If you’ve ever spent a night tossing and turning, you
already know how you’ll feel the next day tired, cranky, and out of
sorts. But missing out on the recommended 7 to 9 hours of shut-eye nightly does
more than make you feel groggy and grumpy. The long-term effects of sleep
deprivation are real. It drains your mental abilities and puts your physical
health at real risk. Science has linked poor slumber with all kinds of health problems, from weight
gain to a weakened
Your body needs sleep, just as it needs
air and food to function at its best. During sleep, your body heals itself and
restores its chemical balance. Your brain forges new connections and helps
memory retention. Without enough sleep, your brain and body systems won’t
function normally. It can also dramatically lower your quality of life. A
review of 16 studies found that sleeping for less than 6 to 8 hours a night
increases the risk of early death by about 12 %.
The obvious signs of sleep deprivation are:
Stimulants like caffeine aren’t enough to override your body’s profound
need for sleep. Behind the scenes, chronic sleep deprivation can interfere with your body’s internal systems
and cause more than just the initial signs and symptoms listed above. Read on
to learn exactly how sleep deprivation affects specific body functions and
i)Central Nervous System
Your central nervous system is the information
highway of your body. Sleep is necessary to keep it functioning properly, but chronic insomnia can disrupt how your body usually sends
information. During sleep, pathways forms between nerve cells (neurons) in your
brain that help you remember new information you’ve learned. Sleep deprivation
leaves your brain exhausted, so it can’t perform its duties as well. You may
also find it more difficult to concentrate or learn new things. The signals
your body sends may also come at a delay, decreasing your coordination skills
and increasing your risks for accidents. Sleep also negatively affects
your mental abilities and emotional state. You may feel more impatient or prone
to mood swings. It can also compromise decision-making processes and creativity.
If sleep deprivation continues long enough, you could start having hallucinations seeing or hearing things that aren’t there. A lack of
sleep can also trigger mania in people who have mania depression.
Other psychological risks include:
You may also end up experiencing micro sleep in
the day. During these episodes, you’ll fall asleep for a few seconds or minutes
without realizing it. Micro sleep is out of your control and can be extremely
dangerous if you’re driving. It can also make you more prone to injury due to
trips and falls.
While you sleep, your immune system produces protective, infection-fighting
substances like cytokines. It uses these substances to combat foreign invaders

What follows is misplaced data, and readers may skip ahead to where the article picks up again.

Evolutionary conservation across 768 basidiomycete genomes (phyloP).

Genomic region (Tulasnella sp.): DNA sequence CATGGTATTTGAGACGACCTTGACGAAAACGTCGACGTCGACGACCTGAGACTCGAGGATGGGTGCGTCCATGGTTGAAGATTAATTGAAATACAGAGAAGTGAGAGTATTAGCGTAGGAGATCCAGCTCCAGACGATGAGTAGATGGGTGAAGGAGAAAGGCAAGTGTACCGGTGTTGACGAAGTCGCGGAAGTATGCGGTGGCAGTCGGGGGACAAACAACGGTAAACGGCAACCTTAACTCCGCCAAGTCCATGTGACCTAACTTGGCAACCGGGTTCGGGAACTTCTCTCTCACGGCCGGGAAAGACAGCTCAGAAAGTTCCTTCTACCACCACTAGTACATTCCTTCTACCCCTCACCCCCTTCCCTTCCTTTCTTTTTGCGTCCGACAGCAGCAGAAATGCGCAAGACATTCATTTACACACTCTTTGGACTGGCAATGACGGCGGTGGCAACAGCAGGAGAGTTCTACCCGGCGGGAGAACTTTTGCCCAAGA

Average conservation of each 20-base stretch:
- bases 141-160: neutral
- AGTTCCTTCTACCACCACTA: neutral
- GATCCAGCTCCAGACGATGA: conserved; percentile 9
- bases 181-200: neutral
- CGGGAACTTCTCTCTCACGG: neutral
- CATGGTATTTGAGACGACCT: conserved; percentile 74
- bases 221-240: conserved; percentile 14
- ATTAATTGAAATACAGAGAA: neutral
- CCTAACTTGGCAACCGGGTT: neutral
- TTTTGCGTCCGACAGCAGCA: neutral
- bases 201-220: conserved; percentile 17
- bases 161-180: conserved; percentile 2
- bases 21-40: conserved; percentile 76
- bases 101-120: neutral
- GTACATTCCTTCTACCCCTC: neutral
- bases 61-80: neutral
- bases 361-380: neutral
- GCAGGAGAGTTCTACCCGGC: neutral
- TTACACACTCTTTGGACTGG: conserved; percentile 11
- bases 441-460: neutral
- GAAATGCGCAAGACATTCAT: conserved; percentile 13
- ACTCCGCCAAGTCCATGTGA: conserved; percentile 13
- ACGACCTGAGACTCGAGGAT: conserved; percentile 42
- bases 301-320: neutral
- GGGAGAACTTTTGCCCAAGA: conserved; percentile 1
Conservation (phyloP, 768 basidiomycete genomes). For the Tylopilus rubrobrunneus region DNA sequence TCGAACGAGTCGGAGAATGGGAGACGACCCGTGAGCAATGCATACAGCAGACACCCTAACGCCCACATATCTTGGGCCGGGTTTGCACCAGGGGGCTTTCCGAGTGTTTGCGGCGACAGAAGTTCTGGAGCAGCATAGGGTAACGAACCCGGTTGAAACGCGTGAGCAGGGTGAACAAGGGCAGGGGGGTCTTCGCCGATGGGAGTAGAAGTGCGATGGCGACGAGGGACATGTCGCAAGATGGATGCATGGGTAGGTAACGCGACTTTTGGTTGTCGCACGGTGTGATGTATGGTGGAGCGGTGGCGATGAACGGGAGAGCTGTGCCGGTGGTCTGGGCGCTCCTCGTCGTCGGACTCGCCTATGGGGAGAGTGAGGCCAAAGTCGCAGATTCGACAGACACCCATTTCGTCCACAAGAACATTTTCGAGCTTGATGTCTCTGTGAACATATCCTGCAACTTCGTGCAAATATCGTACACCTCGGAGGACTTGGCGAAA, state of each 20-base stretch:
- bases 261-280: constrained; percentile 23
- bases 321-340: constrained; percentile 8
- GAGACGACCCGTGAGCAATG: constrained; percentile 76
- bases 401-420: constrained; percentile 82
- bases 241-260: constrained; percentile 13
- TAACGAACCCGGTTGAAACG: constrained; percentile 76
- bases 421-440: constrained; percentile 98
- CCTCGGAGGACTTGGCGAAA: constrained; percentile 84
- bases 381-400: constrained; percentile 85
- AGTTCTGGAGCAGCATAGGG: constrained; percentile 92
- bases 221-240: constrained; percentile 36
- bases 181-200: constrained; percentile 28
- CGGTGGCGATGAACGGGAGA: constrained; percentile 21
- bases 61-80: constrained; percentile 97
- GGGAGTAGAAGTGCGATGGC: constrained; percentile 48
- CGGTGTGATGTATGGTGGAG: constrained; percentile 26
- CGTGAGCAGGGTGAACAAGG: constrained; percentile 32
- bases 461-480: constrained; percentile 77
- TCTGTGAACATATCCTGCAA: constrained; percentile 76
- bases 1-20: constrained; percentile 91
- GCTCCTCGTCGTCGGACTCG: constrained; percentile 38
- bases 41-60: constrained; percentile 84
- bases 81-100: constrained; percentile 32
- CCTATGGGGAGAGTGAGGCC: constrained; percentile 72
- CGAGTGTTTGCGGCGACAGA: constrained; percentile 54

such as bacteria and viruses. Cytokines also help you sleep, giving your immune
system more energy to defend your body against illness. Sleep deprivation
prevents your immune system from building up its forces. If you don’t get
enough sleep, your body may not be able to fend off invaders. It may also take
you longer to recover from illness. Long-term sleep deprivation also increases
your risk for chronic illnesses like diabetes and heart disease
The relationship between sleep and the
respiratory system goes both ways. A nighttime breathing disorder called obstructive sleep apnea (OSA) can interrupt your
sleep and lower the quality of your sleep. As you wake up throughout the night,
this can cause sleep deprivation, which leaves you more vulnerable to
respiratory infections like the common cold and flu . Sleep deprivation can also make existing respiratory
diseases worse, such as chronic lung illness.
Along with eating too much and not exercising,
sleep deprivation is another risk factor for becoming overweight and obesity.
Sleep affects the levels of two hormones, leptin and ghrelin, which control
feelings of hunger and fullness. Leptin tells your brain that you’ve had enough
to eat. Without enough sleep, your brain reduces leptin and raises ghrelin,
which is an appetite stimulant. The flux of these hormones could explain
nighttime snacking or why someone may overeat later in night. A lack of sleep
can also contribute to weight gain by making you feel too tired to exercise.
Sleep deprivation also prompts your body to release higher levels of insulin after you eat. Insulin controls your blood sugar
level. Higher insulin levels promote fat storage and increase your risk for
type 2 diabetes.
Sleep affects processes that keep your heart and
blood vessels healthy, including your blood sugar, and inflammation levels. It also
plays a vital role in your body’s ability to heal and repair the blood vessels
and heart. People who don’t sleep enough are more likely to get cardiovascular disease.
Hormone production is dependent on your sleep.
For testosterone production, you need at least three hours of uninterrupted
sleep, which is about the time of your first REM episode. Waking up throughout
the night could affect hormone production. This interruption can also affect growth hormone production, especially in
children and adolescents. These hormones help build muscle mass and repair
cells and tissues. The pituitary gland releases growth hormones
continuously, but sleep and exercise also help induce the release of this